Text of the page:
James Monroe to William Crawford, 1819 May 19

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Augusta May 19th. 1819
Dear Sir
I arrivd here on Saturday morning, the third day from Savannah, and shall proceed immediately after breakfast, by Washington, and Athens for Huntsville & thence by Nashville westward. I begin to think that it will be proper for me to terminate my journey on this side the Ohio. I had intended to visit St Louis, but I have been so long in reaching this point, that I fear, I should not be able to accomplish it, & return to Washington by the time, the ratification of the treaty with Spain may be expected. of this however, that is, of the limit to which I shall confine my excursion. I shall inform you as soon as I have decided.
I receivd here your letter of the 27th ulto. Your other letters were either receivd at Charlestown, or on the road before I arrivd there. They were answer'd from that place. I have been aware of the difficulty attending the effort to maintain specie payments by the bank, and of the effect which the measures it would probably adopt, wo'd have on the treasury, connected as we are with the banks, performing also as it does the twofold & incompatable duties, of contending against all in proper measures, & injuries, from the State banks, & at the same time supporting them. This dilemma of the bank has been inevitable, in consequence of the great number of local institutions, and so likewise has been that of the Treasury, in consequence of its connection, by law, with the bank. The crisis is great, but yet, I trust, not fraught, with insurmountable difficulty. The pressure on me has been such through the whole journey, that I have not been able to pay all the attention to this subject that I could have wished. I stated to you from Charlestown, my desire that you would do the best in it, that you could availing yourself of the aid of the gentlemen present in all cases of doubt. I have the utmost confidence that you will do, the best that can be done, in the affair & that is all which the country can expect or desire. I suggest, merely for consideration, as the fulfilment of the public engagements is the great object of the government, & that may be faithfully & honestly done by paying public creditors & other claimants, in any notes which they are willing to receive, whether that principle may not be acted on, in all cases, in which it may be done, with effect, & without loss, by prompt transfer. In this mode the notes of many banks not now receivable, might be admitted, and probably to the relief of the national bank, and govt, as well as the state banks. I leave this affair however, in all cases, to your judgment, fully satisfied, that you will do all that you can in it.
For your information, & suggestions, in the unfortunate affair between Genls Jackson and Scott, & its incidents, accept my thanks. I receive it as a strong proof of your friendship on which I have always confided. I will state to you, frankly, and as fully as the few minutes I have at command will permit, the part I have acted in this affair, & particularly in what concerns yourself. General Jackson knew at Washington, that I had entire confidence in your integrity, honor, & friendship for me, and after the conference I had with him soon after his arrival there, he never attempted to shake it. Indeed he acted with much delicacy towards me on the subject. I have seen distinctly, that, in these concerns, including that between him & General Scott, I should be invok'd & become a partizan, on one side or the other unless I acted with great caution. Wishing well to all, my object has been to do justice to all, & good offices to each, so far as it might be practicable. In this I could not succeed, unless, I maintaind a station, without the range of private quarrels. On this principle I thought it incumbent on me, to make this journey, as much by myself, as circumstances would permit, in relation especially to that object. I have no doubt that General Jackson would have accompanied me along the coast, had I requested it, but I frankly told him, that I thought that it would be improper, for reasons which would occur to him & to which he promptly assented. He will perhaps expect to meet me at Huntsville, & it being, not simply, within his division but neighbourhood, to prevent it would be improper, on the principle above stated. I shall be attentive to what passes, at Nashville & elsewhere, & certainly give no sanction, if I do not prevent, as I hope to do, any attempt, should the disposition exist to make an improper impression on the public mind, to your disadvantage, or to that of any other person, in the public service. To succeed as I wish, amicably, with him; and as I ought to do, for I have not only done him justice on all cases, but in some given him proofs of friendship, it is necessary that it appear that I wish only to do justice to others as well as to himself, and am not their partizan more than his. He will naturally be attentive to my intercourse with your personal friends, as I pass through this state, & it is probable, knowing the natural ardor of his feelings, be led by light circumstances much exaggerated by others, to draw improper conclusions. For this reason it will be advisable that my intercourse with Mr. Cobb, especially, be confind to his own neighbourhood, & not extended beyond it. I shall receive him as I have done all your friends here & elsewhere, with great kindness & respect. They have been very attentive & friendly to me. My object is to controul this affair in all its parts for the good of those concerned, of the country, and govt., as well as for my own personal fame & satisfaction.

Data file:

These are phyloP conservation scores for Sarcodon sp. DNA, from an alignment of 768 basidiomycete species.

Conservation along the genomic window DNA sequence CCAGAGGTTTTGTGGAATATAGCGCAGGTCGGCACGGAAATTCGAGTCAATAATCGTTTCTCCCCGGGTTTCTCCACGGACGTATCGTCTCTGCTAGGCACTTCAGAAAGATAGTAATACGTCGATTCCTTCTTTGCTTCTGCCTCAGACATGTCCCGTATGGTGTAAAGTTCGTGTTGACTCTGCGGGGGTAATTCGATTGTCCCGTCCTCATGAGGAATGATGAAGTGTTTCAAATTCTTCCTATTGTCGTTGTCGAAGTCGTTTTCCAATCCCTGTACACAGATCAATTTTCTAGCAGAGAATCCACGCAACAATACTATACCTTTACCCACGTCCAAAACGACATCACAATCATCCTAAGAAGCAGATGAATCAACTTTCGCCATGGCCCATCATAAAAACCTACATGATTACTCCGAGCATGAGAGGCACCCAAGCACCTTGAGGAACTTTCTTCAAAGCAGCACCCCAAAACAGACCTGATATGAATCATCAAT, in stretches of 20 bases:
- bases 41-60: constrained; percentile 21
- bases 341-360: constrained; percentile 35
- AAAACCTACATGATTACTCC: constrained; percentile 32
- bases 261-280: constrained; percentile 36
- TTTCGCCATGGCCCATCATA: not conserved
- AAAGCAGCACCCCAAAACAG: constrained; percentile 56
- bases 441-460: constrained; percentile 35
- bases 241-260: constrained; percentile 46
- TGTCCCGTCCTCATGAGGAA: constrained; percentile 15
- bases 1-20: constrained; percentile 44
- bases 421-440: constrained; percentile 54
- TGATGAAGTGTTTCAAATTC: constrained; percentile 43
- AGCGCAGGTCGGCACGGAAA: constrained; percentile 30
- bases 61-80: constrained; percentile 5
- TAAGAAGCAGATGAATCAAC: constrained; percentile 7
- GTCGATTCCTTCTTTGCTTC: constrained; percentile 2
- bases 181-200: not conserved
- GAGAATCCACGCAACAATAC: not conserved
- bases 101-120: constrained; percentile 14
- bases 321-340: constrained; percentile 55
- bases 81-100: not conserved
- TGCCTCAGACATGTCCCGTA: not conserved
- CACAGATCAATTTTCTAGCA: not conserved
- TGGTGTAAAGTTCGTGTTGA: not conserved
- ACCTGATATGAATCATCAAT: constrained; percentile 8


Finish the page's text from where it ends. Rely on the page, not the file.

Be so kind as send the enclosed to my family, & believe me with great sincerity your friend & servant—
James Monroe